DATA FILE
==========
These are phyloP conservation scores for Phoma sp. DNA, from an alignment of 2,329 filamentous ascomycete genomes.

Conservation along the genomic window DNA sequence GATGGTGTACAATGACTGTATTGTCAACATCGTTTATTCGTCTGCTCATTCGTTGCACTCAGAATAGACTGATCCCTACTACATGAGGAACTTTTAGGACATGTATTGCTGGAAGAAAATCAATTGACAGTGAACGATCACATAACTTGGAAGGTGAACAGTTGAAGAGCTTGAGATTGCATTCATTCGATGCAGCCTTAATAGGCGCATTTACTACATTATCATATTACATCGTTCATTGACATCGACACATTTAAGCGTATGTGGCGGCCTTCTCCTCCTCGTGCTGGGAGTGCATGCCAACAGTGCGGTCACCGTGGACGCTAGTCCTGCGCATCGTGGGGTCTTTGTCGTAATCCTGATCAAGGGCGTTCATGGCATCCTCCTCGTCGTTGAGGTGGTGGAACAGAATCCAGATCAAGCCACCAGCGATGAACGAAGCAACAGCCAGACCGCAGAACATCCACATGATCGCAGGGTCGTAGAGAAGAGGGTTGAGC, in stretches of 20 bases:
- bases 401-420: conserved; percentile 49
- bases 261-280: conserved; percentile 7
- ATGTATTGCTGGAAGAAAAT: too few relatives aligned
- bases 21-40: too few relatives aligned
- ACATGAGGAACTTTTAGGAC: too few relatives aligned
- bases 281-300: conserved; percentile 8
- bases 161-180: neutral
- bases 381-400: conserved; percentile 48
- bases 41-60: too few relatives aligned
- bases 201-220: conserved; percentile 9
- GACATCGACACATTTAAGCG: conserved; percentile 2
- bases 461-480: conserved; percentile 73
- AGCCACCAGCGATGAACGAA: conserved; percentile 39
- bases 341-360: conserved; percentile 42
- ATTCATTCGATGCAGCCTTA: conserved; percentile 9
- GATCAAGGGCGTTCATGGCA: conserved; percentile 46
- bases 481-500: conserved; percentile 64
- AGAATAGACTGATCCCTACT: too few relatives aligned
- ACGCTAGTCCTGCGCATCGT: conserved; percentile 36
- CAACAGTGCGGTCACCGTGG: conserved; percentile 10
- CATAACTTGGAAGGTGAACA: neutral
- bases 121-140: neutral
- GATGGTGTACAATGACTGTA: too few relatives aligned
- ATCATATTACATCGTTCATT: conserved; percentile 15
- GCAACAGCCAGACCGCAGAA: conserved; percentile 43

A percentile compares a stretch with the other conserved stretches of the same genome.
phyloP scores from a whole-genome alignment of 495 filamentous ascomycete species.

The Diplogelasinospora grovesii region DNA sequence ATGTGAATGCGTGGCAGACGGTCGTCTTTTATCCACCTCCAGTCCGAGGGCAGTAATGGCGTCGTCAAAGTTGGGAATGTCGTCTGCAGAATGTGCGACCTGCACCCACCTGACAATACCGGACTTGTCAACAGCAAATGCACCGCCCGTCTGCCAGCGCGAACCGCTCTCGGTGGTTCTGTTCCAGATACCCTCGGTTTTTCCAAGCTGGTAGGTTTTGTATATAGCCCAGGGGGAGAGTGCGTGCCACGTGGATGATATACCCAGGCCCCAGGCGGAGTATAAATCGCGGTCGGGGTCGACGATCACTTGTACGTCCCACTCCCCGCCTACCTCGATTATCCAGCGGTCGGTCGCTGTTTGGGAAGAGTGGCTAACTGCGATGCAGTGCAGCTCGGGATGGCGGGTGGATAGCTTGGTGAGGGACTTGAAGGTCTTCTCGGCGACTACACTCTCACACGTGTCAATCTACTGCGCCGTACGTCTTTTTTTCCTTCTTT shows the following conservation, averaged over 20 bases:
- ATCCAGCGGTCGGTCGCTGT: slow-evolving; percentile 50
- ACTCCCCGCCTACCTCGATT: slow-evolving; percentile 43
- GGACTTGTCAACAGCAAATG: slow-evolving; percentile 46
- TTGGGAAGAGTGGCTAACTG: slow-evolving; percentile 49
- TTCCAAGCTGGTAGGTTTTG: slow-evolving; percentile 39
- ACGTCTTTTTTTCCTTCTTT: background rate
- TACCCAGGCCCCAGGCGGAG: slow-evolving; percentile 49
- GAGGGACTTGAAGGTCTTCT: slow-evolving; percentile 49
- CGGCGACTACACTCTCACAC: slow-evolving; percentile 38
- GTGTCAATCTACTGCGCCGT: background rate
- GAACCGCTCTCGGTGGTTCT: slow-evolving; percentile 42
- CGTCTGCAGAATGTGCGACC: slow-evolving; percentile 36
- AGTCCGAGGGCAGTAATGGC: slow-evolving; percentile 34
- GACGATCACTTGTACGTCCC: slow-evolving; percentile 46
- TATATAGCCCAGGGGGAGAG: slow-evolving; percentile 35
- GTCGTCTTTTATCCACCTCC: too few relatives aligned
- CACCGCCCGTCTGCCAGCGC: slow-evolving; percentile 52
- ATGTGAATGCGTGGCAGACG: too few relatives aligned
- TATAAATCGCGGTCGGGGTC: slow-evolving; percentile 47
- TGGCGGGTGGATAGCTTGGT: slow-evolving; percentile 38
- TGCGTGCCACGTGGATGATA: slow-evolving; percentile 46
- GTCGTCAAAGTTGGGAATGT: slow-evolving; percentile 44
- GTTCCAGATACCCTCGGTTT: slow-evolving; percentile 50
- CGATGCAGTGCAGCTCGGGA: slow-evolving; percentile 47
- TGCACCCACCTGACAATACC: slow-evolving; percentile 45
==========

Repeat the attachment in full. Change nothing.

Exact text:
These are phyloP conservation scores for Phoma sp. DNA, from an alignment of 2,329 filamentous ascomycete genomes.

Conservation along the genomic window DNA sequence GATGGTGTACAATGACTGTATTGTCAACATCGTTTATTCGTCTGCTCATTCGTTGCACTCAGAATAGACTGATCCCTACTACATGAGGAACTTTTAGGACATGTATTGCTGGAAGAAAATCAATTGACAGTGAACGATCACATAACTTGGAAGGTGAACAGTTGAAGAGCTTGAGATTGCATTCATTCGATGCAGCCTTAATAGGCGCATTTACTACATTATCATATTACATCGTTCATTGACATCGACACATTTAAGCGTATGTGGCGGCCTTCTCCTCCTCGTGCTGGGAGTGCATGCCAACAGTGCGGTCACCGTGGACGCTAGTCCTGCGCATCGTGGGGTCTTTGTCGTAATCCTGATCAAGGGCGTTCATGGCATCCTCCTCGTCGTTGAGGTGGTGGAACAGAATCCAGATCAAGCCACCAGCGATGAACGAAGCAACAGCCAGACCGCAGAACATCCACATGATCGCAGGGTCGTAGAGAAGAGGGTTGAGC, in stretches of 20 bases:
- bases 401-420: conserved; percentile 49
- bases 261-280: conserved; percentile 7
- ATGTATTGCTGGAAGAAAAT: too few relatives aligned
- bases 21-40: too few relatives aligned
- ACATGAGGAACTTTTAGGAC: too few relatives aligned
- bases 281-300: conserved; percentile 8
- bases 161-180: neutral
- bases 381-400: conserved; percentile 48
- bases 41-60: too few relatives aligned
- bases 201-220: conserved; percentile 9
- GACATCGACACATTTAAGCG: conserved; percentile 2
- bases 461-480: conserved; percentile 73
- AGCCACCAGCGATGAACGAA: conserved; percentile 39
- bases 341-360: conserved; percentile 42
- ATTCATTCGATGCAGCCTTA: conserved; percentile 9
- GATCAAGGGCGTTCATGGCA: conserved; percentile 46
- bases 481-500: conserved; percentile 64
- AGAATAGACTGATCCCTACT: too few relatives aligned
- ACGCTAGTCCTGCGCATCGT: conserved; percentile 36
- CAACAGTGCGGTCACCGTGG: conserved; percentile 10
- CATAACTTGGAAGGTGAACA: neutral
- bases 121-140: neutral
- GATGGTGTACAATGACTGTA: too few relatives aligned
- ATCATATTACATCGTTCATT: conserved; percentile 15
- GCAACAGCCAGACCGCAGAA: conserved; percentile 43

A percentile compares a stretch with the other conserved stretches of the same genome.
phyloP scores from a whole-genome alignment of 495 filamentous ascomycete species.

The Diplogelasinospora grovesii region DNA sequence ATGTGAATGCGTGGCAGACGGTCGTCTTTTATCCACCTCCAGTCCGAGGGCAGTAATGGCGTCGTCAAAGTTGGGAATGTCGTCTGCAGAATGTGCGACCTGCACCCACCTGACAATACCGGACTTGTCAACAGCAAATGCACCGCCCGTCTGCCAGCGCGAACCGCTCTCGGTGGTTCTGTTCCAGATACCCTCGGTTTTTCCAAGCTGGTAGGTTTTGTATATAGCCCAGGGGGAGAGTGCGTGCCACGTGGATGATATACCCAGGCCCCAGGCGGAGTATAAATCGCGGTCGGGGTCGACGATCACTTGTACGTCCCACTCCCCGCCTACCTCGATTATCCAGCGGTCGGTCGCTGTTTGGGAAGAGTGGCTAACTGCGATGCAGTGCAGCTCGGGATGGCGGGTGGATAGCTTGGTGAGGGACTTGAAGGTCTTCTCGGCGACTACACTCTCACACGTGTCAATCTACTGCGCCGTACGTCTTTTTTTCCTTCTTT shows the following conservation, averaged over 20 bases:
- ATCCAGCGGTCGGTCGCTGT: slow-evolving; percentile 50
- ACTCCCCGCCTACCTCGATT: slow-evolving; percentile 43
- GGACTTGTCAACAGCAAATG: slow-evolving; percentile 46
- TTGGGAAGAGTGGCTAACTG: slow-evolving; percentile 49
- TTCCAAGCTGGTAGGTTTTG: slow-evolving; percentile 39
- ACGTCTTTTTTTCCTTCTTT: background rate
- TACCCAGGCCCCAGGCGGAG: slow-evolving; percentile 49
- GAGGGACTTGAAGGTCTTCT: slow-evolving; percentile 49
- CGGCGACTACACTCTCACAC: slow-evolving; percentile 38
- GTGTCAATCTACTGCGCCGT: background rate
- GAACCGCTCTCGGTGGTTCT: slow-evolving; percentile 42
- CGTCTGCAGAATGTGCGACC: slow-evolving; percentile 36
- AGTCCGAGGGCAGTAATGGC: slow-evolving; percentile 34
- GACGATCACTTGTACGTCCC: slow-evolving; percentile 46
- TATATAGCCCAGGGGGAGAG: slow-evolving; percentile 35
- GTCGTCTTTTATCCACCTCC: too few relatives aligned
- CACCGCCCGTCTGCCAGCGC: slow-evolving; percentile 52
- ATGTGAATGCGTGGCAGACG: too few relatives aligned
- TATAAATCGCGGTCGGGGTC: slow-evolving; percentile 47
- TGGCGGGTGGATAGCTTGGT: slow-evolving; percentile 38
- TGCGTGCCACGTGGATGATA: slow-evolving; percentile 46
- GTCGTCAAAGTTGGGAATGT: slow-evolving; percentile 44
- GTTCCAGATACCCTCGGTTT: slow-evolving; percentile 50
- CGATGCAGTGCAGCTCGGGA: slow-evolving; percentile 47
- TGCACCCACCTGACAATACC: slow-evolving; percentile 45